I've done it. I've finished my January step. It took three days, but they were worthwhile days. The green portions of this quilt have been quilted. After laying it on the floor, I suspect that I am going to have to stuff the green feathers. sigh. That wasn't the original plan, but it was lurking out there as a distinct possibility.
Here is a picture of the green triangle next to the unstuffed border...
It looks fine, until you see it next to the outer border when it is stuffed...
And then you have to take into consideration the rest of the trapunto involved in this quilt. I had a decent picture, but you'll have to tilt your head to see it. sigh. I've got shadow trapunto (done with red and green thread) in the white areas...
The inner gold border is also stuffed, and there is more shadow trapunto in the inner white border.
Here is the overall view of the quilt. I've trapunto'ed less than 1/8 of the outer border (upper left), so you can see how it might end up.
I put the binding on early, because the fabric was shredding. I definitely will be removing it and replacing it, because the quilting took its toll on the size of the quilt (quilting will shrink a quilt), and the binding is now too big. But you can also see the excess fabric in each border. I'm hoping the trapunto will suck it up. I've got my work cut out for me.
Now that you've seen the pictures, I thought I'd tell you the story of this quilt. Make yourself comfortable, it might take a while.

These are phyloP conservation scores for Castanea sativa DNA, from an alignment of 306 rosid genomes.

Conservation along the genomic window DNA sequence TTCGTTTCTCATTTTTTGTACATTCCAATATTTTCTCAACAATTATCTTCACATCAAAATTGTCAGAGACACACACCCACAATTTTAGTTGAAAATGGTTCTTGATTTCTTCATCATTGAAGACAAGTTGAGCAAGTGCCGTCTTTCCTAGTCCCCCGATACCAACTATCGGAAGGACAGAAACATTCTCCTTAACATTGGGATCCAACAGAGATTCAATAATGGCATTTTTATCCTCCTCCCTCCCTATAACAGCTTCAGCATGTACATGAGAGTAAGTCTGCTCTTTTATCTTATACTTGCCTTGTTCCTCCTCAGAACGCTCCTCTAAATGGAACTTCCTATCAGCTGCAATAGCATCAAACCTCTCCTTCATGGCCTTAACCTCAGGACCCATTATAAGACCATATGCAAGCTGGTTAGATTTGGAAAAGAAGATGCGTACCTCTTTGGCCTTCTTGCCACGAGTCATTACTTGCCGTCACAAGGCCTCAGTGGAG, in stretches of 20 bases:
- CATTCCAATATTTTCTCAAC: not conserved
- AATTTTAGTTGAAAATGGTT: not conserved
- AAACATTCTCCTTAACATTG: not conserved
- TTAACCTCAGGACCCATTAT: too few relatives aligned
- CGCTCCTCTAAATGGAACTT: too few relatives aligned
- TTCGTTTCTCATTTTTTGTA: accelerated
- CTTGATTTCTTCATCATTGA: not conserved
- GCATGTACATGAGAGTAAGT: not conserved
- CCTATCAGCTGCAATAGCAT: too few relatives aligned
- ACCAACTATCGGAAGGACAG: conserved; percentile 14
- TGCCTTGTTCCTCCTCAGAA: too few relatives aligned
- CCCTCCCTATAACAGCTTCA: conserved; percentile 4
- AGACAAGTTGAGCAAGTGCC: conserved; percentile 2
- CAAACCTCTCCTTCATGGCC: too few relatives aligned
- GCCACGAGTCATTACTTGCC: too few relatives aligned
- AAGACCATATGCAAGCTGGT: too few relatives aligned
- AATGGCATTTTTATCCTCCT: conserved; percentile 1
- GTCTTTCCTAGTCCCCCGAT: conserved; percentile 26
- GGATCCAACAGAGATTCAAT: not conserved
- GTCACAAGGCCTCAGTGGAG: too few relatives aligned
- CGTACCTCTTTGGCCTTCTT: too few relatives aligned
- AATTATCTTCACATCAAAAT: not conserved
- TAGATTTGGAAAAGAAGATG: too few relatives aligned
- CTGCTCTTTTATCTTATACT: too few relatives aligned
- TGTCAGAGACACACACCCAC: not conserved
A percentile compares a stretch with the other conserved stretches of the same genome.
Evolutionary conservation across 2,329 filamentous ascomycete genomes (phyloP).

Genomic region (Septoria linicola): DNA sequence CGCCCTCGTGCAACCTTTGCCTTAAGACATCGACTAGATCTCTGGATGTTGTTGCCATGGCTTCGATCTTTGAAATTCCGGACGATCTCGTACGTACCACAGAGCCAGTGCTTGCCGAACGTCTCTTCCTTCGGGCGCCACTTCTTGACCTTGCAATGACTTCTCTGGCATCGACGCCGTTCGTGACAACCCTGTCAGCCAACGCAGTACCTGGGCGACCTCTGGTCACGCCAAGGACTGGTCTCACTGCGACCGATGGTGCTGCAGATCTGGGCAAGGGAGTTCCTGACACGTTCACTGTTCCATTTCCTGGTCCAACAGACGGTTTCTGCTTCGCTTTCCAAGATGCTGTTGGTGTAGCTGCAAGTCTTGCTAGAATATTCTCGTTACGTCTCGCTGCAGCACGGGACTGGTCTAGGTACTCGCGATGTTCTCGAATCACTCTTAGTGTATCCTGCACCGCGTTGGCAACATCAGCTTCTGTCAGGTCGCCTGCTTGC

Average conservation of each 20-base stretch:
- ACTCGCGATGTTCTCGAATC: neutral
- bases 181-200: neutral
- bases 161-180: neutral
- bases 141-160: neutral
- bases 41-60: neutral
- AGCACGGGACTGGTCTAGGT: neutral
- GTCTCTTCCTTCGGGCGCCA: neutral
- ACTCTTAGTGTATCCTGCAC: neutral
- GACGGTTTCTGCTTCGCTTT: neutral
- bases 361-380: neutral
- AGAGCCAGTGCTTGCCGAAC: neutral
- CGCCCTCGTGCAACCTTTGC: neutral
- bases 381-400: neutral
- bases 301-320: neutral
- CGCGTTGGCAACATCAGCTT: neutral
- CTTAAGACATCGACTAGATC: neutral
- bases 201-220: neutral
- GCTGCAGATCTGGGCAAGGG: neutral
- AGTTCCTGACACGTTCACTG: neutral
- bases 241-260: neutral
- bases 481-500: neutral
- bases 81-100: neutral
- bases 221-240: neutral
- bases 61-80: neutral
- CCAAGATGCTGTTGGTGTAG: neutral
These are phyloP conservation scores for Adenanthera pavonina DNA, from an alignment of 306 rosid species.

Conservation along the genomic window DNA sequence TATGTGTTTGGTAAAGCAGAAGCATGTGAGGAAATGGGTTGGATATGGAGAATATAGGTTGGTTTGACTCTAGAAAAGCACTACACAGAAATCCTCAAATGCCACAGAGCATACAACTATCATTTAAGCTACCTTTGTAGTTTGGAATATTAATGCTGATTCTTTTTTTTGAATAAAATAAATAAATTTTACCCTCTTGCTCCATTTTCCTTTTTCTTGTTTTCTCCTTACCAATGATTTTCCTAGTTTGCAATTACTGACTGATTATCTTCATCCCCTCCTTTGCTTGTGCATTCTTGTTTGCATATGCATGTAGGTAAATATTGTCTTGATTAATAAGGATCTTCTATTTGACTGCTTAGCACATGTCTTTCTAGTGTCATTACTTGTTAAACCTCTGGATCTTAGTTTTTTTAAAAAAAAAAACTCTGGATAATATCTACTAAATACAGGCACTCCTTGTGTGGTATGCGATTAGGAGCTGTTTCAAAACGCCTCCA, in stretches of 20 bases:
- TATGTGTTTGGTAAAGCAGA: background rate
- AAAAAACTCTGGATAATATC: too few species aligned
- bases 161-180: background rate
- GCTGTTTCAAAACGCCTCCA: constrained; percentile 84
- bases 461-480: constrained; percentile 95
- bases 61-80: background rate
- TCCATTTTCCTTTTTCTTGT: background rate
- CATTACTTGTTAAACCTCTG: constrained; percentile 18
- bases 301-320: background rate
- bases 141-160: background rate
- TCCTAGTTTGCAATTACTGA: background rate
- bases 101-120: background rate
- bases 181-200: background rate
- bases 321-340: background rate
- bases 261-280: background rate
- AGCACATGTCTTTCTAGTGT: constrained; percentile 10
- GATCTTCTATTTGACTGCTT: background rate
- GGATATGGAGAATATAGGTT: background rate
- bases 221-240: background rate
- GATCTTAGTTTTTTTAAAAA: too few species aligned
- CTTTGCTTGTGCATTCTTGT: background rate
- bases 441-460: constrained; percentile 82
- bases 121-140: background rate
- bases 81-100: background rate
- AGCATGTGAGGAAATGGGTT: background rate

When we lived in Davis, back in the early 80's I became interested in quilting. I checked out both books on quilting from the UCD library. One absolutely captivated me. It was called The Standard Book of Quilt Making and Collecting by Marguerite Ickis, published in 1949. I've since obtained my own copy of this book.
Anyway, I traced a few of my favorite patterns from the book, one of them being Cock's Comb on page 72-73. I figured that one day I would have the skills to tackle a quilt from this pattern.
In the mid-90's we had a guild challenge, which involved some red fabric. I thought it was the perfect time to make this quilt. I started making hand-appliqued blocks. I finished 9. That's as far as I got. Unfortunately my hand applique skills were not as great as I'd hoped, and the resulting blocks were discouraging.
In the late 90's, I designed and finished piecing a quilt for my sister.
I absolutely LOVED the setting that I came up with, especially when it was turned horizontal instead of on point, and wanted to use it again before I forgot it. I found the 9 blocks in my UFO box, and made the top. woohoo! But then, how to quilt it?
Because the hand-applique wasn't show quality, I couldn't see the point in hand quilting it. I decided that some shadow trapunto would add a spark, and that led to the other trapunto as well. I've been quilting and stuffing this quilt ever since.
A few years ago my daughter became engaged. I knew that she liked red and green quilts, and eventually asked her if they might like this quilt as their wedding quilt. She said yes. They were married in August. The quilt still isn't finished.
I think it is truly remarkable that a pattern I chose from a book while I was expecting her has become the quilt I will eventually gift them for their wedding...if I can finish it satisfactorily.
And that's the story of this quilt so far. As they say, every quilt tells a story...
And now, if I can just get my hands on some more trapunto yarn...
Twirly Balls is finally done!
1 week ago